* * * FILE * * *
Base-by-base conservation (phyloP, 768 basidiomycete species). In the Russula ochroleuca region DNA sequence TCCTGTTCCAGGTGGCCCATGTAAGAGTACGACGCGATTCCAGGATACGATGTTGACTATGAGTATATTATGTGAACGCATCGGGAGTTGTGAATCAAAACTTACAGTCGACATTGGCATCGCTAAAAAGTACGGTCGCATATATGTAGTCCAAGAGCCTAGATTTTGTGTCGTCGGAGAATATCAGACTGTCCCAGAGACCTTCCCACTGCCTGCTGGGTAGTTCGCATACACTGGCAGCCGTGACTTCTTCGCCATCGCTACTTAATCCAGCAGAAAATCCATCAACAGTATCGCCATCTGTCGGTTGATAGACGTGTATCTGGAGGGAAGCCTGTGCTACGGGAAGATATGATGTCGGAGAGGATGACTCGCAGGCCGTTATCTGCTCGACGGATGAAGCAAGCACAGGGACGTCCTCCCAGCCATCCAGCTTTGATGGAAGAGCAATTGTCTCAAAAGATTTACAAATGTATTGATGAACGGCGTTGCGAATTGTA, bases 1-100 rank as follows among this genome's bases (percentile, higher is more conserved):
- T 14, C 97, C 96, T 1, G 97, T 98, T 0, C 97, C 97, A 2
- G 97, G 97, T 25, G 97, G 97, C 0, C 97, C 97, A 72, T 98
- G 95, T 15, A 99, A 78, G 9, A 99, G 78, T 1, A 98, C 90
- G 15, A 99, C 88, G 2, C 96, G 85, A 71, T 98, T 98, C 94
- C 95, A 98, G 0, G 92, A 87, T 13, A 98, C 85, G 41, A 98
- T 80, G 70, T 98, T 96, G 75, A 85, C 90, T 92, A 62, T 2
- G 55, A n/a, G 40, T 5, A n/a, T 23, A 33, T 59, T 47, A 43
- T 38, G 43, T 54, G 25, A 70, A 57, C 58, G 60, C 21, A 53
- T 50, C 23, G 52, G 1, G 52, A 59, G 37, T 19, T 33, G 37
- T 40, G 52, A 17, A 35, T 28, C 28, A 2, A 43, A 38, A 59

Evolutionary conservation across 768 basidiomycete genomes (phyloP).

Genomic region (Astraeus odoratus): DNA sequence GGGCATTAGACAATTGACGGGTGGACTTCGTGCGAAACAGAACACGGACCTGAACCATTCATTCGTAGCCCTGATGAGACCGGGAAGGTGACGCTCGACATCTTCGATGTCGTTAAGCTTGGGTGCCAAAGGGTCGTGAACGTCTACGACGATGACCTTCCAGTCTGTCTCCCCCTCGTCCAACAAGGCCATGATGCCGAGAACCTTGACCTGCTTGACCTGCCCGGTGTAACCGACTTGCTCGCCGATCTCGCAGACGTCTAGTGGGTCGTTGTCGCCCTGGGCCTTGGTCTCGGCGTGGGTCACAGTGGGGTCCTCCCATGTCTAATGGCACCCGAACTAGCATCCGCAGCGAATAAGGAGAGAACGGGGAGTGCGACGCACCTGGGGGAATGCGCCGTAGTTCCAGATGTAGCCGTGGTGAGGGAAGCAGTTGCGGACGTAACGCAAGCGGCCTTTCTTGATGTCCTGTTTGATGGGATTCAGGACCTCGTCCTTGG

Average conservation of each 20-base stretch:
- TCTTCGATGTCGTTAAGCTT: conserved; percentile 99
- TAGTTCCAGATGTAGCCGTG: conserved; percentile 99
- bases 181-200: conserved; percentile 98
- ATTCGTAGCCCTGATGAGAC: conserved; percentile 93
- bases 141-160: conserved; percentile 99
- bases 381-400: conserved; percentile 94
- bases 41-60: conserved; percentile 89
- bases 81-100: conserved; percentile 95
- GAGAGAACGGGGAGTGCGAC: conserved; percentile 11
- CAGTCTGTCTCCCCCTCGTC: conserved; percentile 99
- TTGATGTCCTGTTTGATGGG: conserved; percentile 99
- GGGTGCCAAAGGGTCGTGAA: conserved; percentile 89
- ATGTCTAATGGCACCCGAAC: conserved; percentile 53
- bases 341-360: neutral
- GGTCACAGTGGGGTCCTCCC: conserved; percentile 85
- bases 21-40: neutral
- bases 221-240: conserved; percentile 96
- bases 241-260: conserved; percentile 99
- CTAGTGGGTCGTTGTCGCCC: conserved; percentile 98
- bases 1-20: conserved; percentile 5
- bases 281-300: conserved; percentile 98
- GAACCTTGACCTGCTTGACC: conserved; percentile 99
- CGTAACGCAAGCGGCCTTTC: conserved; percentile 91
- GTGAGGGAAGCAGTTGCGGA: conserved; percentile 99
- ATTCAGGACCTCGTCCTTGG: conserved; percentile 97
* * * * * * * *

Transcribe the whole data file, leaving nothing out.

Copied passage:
Base-by-base conservation (phyloP, 768 basidiomycete species). In the Russula ochroleuca region DNA sequence TCCTGTTCCAGGTGGCCCATGTAAGAGTACGACGCGATTCCAGGATACGATGTTGACTATGAGTATATTATGTGAACGCATCGGGAGTTGTGAATCAAAACTTACAGTCGACATTGGCATCGCTAAAAAGTACGGTCGCATATATGTAGTCCAAGAGCCTAGATTTTGTGTCGTCGGAGAATATCAGACTGTCCCAGAGACCTTCCCACTGCCTGCTGGGTAGTTCGCATACACTGGCAGCCGTGACTTCTTCGCCATCGCTACTTAATCCAGCAGAAAATCCATCAACAGTATCGCCATCTGTCGGTTGATAGACGTGTATCTGGAGGGAAGCCTGTGCTACGGGAAGATATGATGTCGGAGAGGATGACTCGCAGGCCGTTATCTGCTCGACGGATGAAGCAAGCACAGGGACGTCCTCCCAGCCATCCAGCTTTGATGGAAGAGCAATTGTCTCAAAAGATTTACAAATGTATTGATGAACGGCGTTGCGAATTGTA, bases 1-100 rank as follows among this genome's bases (percentile, higher is more conserved):
- T 14, C 97, C 96, T 1, G 97, T 98, T 0, C 97, C 97, A 2
- G 97, G 97, T 25, G 97, G 97, C 0, C 97, C 97, A 72, T 98
- G 95, T 15, A 99, A 78, G 9, A 99, G 78, T 1, A 98, C 90
- G 15, A 99, C 88, G 2, C 96, G 85, A 71, T 98, T 98, C 94
- C 95, A 98, G 0, G 92, A 87, T 13, A 98, C 85, G 41, A 98
- T 80, G 70, T 98, T 96, G 75, A 85, C 90, T 92, A 62, T 2
- G 55, A n/a, G 40, T 5, A n/a, T 23, A 33, T 59, T 47, A 43
- T 38, G 43, T 54, G 25, A 70, A 57, C 58, G 60, C 21, A 53
- T 50, C 23, G 52, G 1, G 52, A 59, G 37, T 19, T 33, G 37
- T 40, G 52, A 17, A 35, T 28, C 28, A 2, A 43, A 38, A 59

Evolutionary conservation across 768 basidiomycete genomes (phyloP).

Genomic region (Astraeus odoratus): DNA sequence GGGCATTAGACAATTGACGGGTGGACTTCGTGCGAAACAGAACACGGACCTGAACCATTCATTCGTAGCCCTGATGAGACCGGGAAGGTGACGCTCGACATCTTCGATGTCGTTAAGCTTGGGTGCCAAAGGGTCGTGAACGTCTACGACGATGACCTTCCAGTCTGTCTCCCCCTCGTCCAACAAGGCCATGATGCCGAGAACCTTGACCTGCTTGACCTGCCCGGTGTAACCGACTTGCTCGCCGATCTCGCAGACGTCTAGTGGGTCGTTGTCGCCCTGGGCCTTGGTCTCGGCGTGGGTCACAGTGGGGTCCTCCCATGTCTAATGGCACCCGAACTAGCATCCGCAGCGAATAAGGAGAGAACGGGGAGTGCGACGCACCTGGGGGAATGCGCCGTAGTTCCAGATGTAGCCGTGGTGAGGGAAGCAGTTGCGGACGTAACGCAAGCGGCCTTTCTTGATGTCCTGTTTGATGGGATTCAGGACCTCGTCCTTGG

Average conservation of each 20-base stretch:
- TCTTCGATGTCGTTAAGCTT: conserved; percentile 99
- TAGTTCCAGATGTAGCCGTG: conserved; percentile 99
- bases 181-200: conserved; percentile 98
- ATTCGTAGCCCTGATGAGAC: conserved; percentile 93
- bases 141-160: conserved; percentile 99
- bases 381-400: conserved; percentile 94
- bases 41-60: conserved; percentile 89
- bases 81-100: conserved; percentile 95
- GAGAGAACGGGGAGTGCGAC: conserved; percentile 11
- CAGTCTGTCTCCCCCTCGTC: conserved; percentile 99
- TTGATGTCCTGTTTGATGGG: conserved; percentile 99
- GGGTGCCAAAGGGTCGTGAA: conserved; percentile 89
- ATGTCTAATGGCACCCGAAC: conserved; percentile 53
- bases 341-360: neutral
- GGTCACAGTGGGGTCCTCCC: conserved; percentile 85
- bases 21-40: neutral
- bases 221-240: conserved; percentile 96
- bases 241-260: conserved; percentile 99
- CTAGTGGGTCGTTGTCGCCC: conserved; percentile 98
- bases 1-20: conserved; percentile 5
- bases 281-300: conserved; percentile 98
- GAACCTTGACCTGCTTGACC: conserved; percentile 99
- CGTAACGCAAGCGGCCTTTC: conserved; percentile 91
- GTGAGGGAAGCAGTTGCGGA: conserved; percentile 99
- ATTCAGGACCTCGTCCTTGG: conserved; percentile 97